Major League Baseball (MLB) commissioner Rob Manfred has admitted that the MLB is lagging behind other major professional sports leagues in the United States in regards to esports, saying: “It has kind of been a weak spot for us.”
The NBA, NFL, NHL and MLS have organised competitive tournaments based on video games simulating their respective sports. MLB, however, has only dipped its toes in this field so far, with organised Home Run Derby VR tournaments at the All-Star Game and Little League World Series.
Looking to engage a younger audience, Manfred said MLB will make a further entry into esports this year.
“Strategically, we see esports has kind of been a weak spot for us,” the MLB commissioner said. “It is a real priority for us going forward. It is tough to say more than this but I’m pretty confident that in 2019 we will have a nice announcement in that space in terms of platform-based games.”
He added: “The Fifa [EA Sports] game is so popular that it actually affected the way fandom developed in MLS as opposed to European soccer – really an interesting dynamic and one that you have to pay a lot of attention to.”
MLB remains in the running to buy 21 of the 22 regional sports networks that Disney must divest as part of its $71.3bn (€63bn) purchase of Fox’s entertainment assets. Speaking at the SportTechie State of the Industry 2019 conference at the Barclays Center in Brooklyn, Manfred admitted that the league has a limit on the price it is willing to pay for them.
“We’re a roughly $10bn industry and the going valuations out there [for the RSNs] are in excess of that $10bn number and when you take those two fundamentals into account, we have to be value-sensitive,” he said.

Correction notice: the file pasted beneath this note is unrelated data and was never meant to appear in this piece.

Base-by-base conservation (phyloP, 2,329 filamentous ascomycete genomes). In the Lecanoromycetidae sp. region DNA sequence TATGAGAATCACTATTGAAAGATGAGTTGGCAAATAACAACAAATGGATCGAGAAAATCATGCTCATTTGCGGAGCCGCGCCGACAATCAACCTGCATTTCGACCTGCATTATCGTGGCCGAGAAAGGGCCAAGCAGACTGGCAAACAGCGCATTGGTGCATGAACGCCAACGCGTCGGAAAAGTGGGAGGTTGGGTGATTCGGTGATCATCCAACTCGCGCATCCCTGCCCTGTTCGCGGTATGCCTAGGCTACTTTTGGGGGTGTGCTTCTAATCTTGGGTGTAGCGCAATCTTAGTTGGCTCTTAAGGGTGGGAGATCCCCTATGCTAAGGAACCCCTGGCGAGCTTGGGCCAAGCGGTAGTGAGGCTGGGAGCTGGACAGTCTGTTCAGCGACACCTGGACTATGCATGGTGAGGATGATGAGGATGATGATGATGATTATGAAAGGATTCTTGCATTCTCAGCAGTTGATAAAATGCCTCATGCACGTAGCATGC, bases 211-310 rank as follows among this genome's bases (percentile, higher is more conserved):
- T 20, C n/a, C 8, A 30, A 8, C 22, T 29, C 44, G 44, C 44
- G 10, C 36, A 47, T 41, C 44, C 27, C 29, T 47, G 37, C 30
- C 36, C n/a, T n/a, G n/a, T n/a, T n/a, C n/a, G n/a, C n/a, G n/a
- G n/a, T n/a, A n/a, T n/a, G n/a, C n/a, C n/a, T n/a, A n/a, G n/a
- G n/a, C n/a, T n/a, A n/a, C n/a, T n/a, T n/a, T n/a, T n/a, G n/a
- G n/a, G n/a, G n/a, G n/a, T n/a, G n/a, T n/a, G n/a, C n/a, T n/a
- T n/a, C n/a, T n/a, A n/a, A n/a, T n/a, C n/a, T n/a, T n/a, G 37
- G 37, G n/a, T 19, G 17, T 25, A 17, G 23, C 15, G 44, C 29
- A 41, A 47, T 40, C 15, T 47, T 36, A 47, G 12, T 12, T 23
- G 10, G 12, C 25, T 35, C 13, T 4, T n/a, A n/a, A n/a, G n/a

MLB recently asked Nevada, and other states, to prohibit gambling on spring training games, arguing that wagers on these matches carry “heightened security risks” and are “more vulnerable to manipulation” because teams are focused on getting players ready for the season, not on winning. The Nevada Gaming Control Board rejected the request.
Manfred told SportBusiness: “I think it’s a fairness and integrity thing. Mostly people are interested in betting on competitive events – these are training events and you don’t know exactly whether the training motivation or the competitive motivation is the driving one.
“We give them [betting operators] 2,430 games a year that they can bet on and it just seems to us to make more sense to focus on ones where wins and losses actually matter.”
MLB has introduced 20-second pitch clocks in spring training this year in order to help speed up the pace of play. According to ESPN, however, the league is prepared to eliminate their implementation in league games until at least 2022, in order to broker a wide-ranging proposal with the MLB Players Association.
This week it was announced that MLB’s Official Sports Betting Partner, MGM Resorts International, will be the title sponsor of the Seattle Mariners-Oakland A’s season-opening series on March 20-21 in Tokyo.
Manfred said: “It’s a big deal for us, it’s a very important part of our international effort and it’s also an important part of their international effort so there is a lot of alignment there.”